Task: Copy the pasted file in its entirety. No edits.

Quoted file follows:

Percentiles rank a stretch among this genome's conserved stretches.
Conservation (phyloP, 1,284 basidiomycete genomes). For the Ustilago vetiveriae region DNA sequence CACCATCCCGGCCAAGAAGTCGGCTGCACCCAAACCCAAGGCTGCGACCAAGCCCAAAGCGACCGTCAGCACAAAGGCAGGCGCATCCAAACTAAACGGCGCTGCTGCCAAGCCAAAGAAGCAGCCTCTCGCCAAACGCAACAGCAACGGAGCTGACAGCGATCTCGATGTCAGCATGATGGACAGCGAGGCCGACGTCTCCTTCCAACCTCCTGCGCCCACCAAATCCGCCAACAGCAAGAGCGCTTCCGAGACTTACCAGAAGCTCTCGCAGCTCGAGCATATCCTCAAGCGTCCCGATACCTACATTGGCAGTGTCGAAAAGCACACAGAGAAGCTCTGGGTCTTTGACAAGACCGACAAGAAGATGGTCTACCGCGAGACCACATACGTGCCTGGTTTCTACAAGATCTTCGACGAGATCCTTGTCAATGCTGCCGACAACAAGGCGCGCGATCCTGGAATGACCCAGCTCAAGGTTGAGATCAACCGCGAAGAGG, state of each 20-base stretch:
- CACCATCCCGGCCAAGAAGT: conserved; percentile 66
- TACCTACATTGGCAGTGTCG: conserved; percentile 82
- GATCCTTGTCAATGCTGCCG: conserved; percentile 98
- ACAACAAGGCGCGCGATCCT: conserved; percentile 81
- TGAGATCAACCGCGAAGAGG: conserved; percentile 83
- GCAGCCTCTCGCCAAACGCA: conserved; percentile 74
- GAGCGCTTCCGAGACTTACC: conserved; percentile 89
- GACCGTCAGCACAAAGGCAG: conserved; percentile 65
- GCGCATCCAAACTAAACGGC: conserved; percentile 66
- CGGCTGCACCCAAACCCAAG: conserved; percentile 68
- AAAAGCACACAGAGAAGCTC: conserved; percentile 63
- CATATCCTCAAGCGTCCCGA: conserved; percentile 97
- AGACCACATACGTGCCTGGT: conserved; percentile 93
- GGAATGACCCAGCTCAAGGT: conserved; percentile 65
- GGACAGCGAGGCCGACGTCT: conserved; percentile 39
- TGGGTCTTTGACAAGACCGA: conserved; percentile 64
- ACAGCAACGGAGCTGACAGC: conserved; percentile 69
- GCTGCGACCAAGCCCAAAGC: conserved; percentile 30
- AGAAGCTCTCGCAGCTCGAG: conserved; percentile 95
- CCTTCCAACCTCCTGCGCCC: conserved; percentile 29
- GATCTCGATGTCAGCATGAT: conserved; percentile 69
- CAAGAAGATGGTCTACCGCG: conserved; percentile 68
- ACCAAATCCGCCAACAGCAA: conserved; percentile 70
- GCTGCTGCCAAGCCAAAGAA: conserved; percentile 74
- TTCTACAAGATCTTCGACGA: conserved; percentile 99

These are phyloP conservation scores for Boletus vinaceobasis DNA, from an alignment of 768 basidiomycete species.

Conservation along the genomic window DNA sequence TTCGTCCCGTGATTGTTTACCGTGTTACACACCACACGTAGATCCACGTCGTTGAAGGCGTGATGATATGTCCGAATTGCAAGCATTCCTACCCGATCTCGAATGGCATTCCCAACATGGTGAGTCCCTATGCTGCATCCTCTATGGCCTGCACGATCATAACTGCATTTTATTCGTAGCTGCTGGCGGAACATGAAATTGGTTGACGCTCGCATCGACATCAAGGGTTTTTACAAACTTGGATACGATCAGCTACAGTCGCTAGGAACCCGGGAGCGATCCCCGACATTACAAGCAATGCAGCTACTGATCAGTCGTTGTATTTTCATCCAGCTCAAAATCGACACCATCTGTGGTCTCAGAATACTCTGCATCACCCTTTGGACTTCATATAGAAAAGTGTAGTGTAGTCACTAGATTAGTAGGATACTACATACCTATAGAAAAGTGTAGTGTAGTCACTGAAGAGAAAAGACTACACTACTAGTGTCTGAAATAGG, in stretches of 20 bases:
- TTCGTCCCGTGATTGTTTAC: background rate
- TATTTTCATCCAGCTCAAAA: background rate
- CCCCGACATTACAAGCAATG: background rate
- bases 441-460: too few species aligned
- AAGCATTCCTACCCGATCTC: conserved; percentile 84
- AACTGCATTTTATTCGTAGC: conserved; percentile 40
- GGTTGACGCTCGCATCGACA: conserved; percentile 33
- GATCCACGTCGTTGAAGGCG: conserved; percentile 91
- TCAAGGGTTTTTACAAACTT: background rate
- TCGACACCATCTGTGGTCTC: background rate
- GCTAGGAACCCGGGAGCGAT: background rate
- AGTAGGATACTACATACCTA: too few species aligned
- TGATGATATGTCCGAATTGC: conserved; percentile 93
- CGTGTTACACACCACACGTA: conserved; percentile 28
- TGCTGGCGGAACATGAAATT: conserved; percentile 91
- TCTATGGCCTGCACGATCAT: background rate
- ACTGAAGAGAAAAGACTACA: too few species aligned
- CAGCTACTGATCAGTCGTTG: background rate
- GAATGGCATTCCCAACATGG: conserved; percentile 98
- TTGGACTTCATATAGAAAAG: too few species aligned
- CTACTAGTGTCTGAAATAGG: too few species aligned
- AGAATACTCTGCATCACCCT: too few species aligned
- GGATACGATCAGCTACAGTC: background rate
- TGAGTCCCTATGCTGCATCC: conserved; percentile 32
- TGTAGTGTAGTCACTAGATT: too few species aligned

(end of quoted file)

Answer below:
Percentiles rank a stretch among this genome's conserved stretches.
Conservation (phyloP, 1,284 basidiomycete genomes). For the Ustilago vetiveriae region DNA sequence CACCATCCCGGCCAAGAAGTCGGCTGCACCCAAACCCAAGGCTGCGACCAAGCCCAAAGCGACCGTCAGCACAAAGGCAGGCGCATCCAAACTAAACGGCGCTGCTGCCAAGCCAAAGAAGCAGCCTCTCGCCAAACGCAACAGCAACGGAGCTGACAGCGATCTCGATGTCAGCATGATGGACAGCGAGGCCGACGTCTCCTTCCAACCTCCTGCGCCCACCAAATCCGCCAACAGCAAGAGCGCTTCCGAGACTTACCAGAAGCTCTCGCAGCTCGAGCATATCCTCAAGCGTCCCGATACCTACATTGGCAGTGTCGAAAAGCACACAGAGAAGCTCTGGGTCTTTGACAAGACCGACAAGAAGATGGTCTACCGCGAGACCACATACGTGCCTGGTTTCTACAAGATCTTCGACGAGATCCTTGTCAATGCTGCCGACAACAAGGCGCGCGATCCTGGAATGACCCAGCTCAAGGTTGAGATCAACCGCGAAGAGG, state of each 20-base stretch:
- CACCATCCCGGCCAAGAAGT: conserved; percentile 66
- TACCTACATTGGCAGTGTCG: conserved; percentile 82
- GATCCTTGTCAATGCTGCCG: conserved; percentile 98
- ACAACAAGGCGCGCGATCCT: conserved; percentile 81
- TGAGATCAACCGCGAAGAGG: conserved; percentile 83
- GCAGCCTCTCGCCAAACGCA: conserved; percentile 74
- GAGCGCTTCCGAGACTTACC: conserved; percentile 89
- GACCGTCAGCACAAAGGCAG: conserved; percentile 65
- GCGCATCCAAACTAAACGGC: conserved; percentile 66
- CGGCTGCACCCAAACCCAAG: conserved; percentile 68
- AAAAGCACACAGAGAAGCTC: conserved; percentile 63
- CATATCCTCAAGCGTCCCGA: conserved; percentile 97
- AGACCACATACGTGCCTGGT: conserved; percentile 93
- GGAATGACCCAGCTCAAGGT: conserved; percentile 65
- GGACAGCGAGGCCGACGTCT: conserved; percentile 39
- TGGGTCTTTGACAAGACCGA: conserved; percentile 64
- ACAGCAACGGAGCTGACAGC: conserved; percentile 69
- GCTGCGACCAAGCCCAAAGC: conserved; percentile 30
- AGAAGCTCTCGCAGCTCGAG: conserved; percentile 95
- CCTTCCAACCTCCTGCGCCC: conserved; percentile 29
- GATCTCGATGTCAGCATGAT: conserved; percentile 69
- CAAGAAGATGGTCTACCGCG: conserved; percentile 68
- ACCAAATCCGCCAACAGCAA: conserved; percentile 70
- GCTGCTGCCAAGCCAAAGAA: conserved; percentile 74
- TTCTACAAGATCTTCGACGA: conserved; percentile 99

These are phyloP conservation scores for Boletus vinaceobasis DNA, from an alignment of 768 basidiomycete species.

Conservation along the genomic window DNA sequence TTCGTCCCGTGATTGTTTACCGTGTTACACACCACACGTAGATCCACGTCGTTGAAGGCGTGATGATATGTCCGAATTGCAAGCATTCCTACCCGATCTCGAATGGCATTCCCAACATGGTGAGTCCCTATGCTGCATCCTCTATGGCCTGCACGATCATAACTGCATTTTATTCGTAGCTGCTGGCGGAACATGAAATTGGTTGACGCTCGCATCGACATCAAGGGTTTTTACAAACTTGGATACGATCAGCTACAGTCGCTAGGAACCCGGGAGCGATCCCCGACATTACAAGCAATGCAGCTACTGATCAGTCGTTGTATTTTCATCCAGCTCAAAATCGACACCATCTGTGGTCTCAGAATACTCTGCATCACCCTTTGGACTTCATATAGAAAAGTGTAGTGTAGTCACTAGATTAGTAGGATACTACATACCTATAGAAAAGTGTAGTGTAGTCACTGAAGAGAAAAGACTACACTACTAGTGTCTGAAATAGG, in stretches of 20 bases:
- TTCGTCCCGTGATTGTTTAC: background rate
- TATTTTCATCCAGCTCAAAA: background rate
- CCCCGACATTACAAGCAATG: background rate
- bases 441-460: too few species aligned
- AAGCATTCCTACCCGATCTC: conserved; percentile 84
- AACTGCATTTTATTCGTAGC: conserved; percentile 40
- GGTTGACGCTCGCATCGACA: conserved; percentile 33
- GATCCACGTCGTTGAAGGCG: conserved; percentile 91
- TCAAGGGTTTTTACAAACTT: background rate
- TCGACACCATCTGTGGTCTC: background rate
- GCTAGGAACCCGGGAGCGAT: background rate
- AGTAGGATACTACATACCTA: too few species aligned
- TGATGATATGTCCGAATTGC: conserved; percentile 93
- CGTGTTACACACCACACGTA: conserved; percentile 28
- TGCTGGCGGAACATGAAATT: conserved; percentile 91
- TCTATGGCCTGCACGATCAT: background rate
- ACTGAAGAGAAAAGACTACA: too few species aligned
- CAGCTACTGATCAGTCGTTG: background rate
- GAATGGCATTCCCAACATGG: conserved; percentile 98
- TTGGACTTCATATAGAAAAG: too few species aligned
- CTACTAGTGTCTGAAATAGG: too few species aligned
- AGAATACTCTGCATCACCCT: too few species aligned
- GGATACGATCAGCTACAGTC: background rate
- TGAGTCCCTATGCTGCATCC: conserved; percentile 32
- TGTAGTGTAGTCACTAGATT: too few species aligned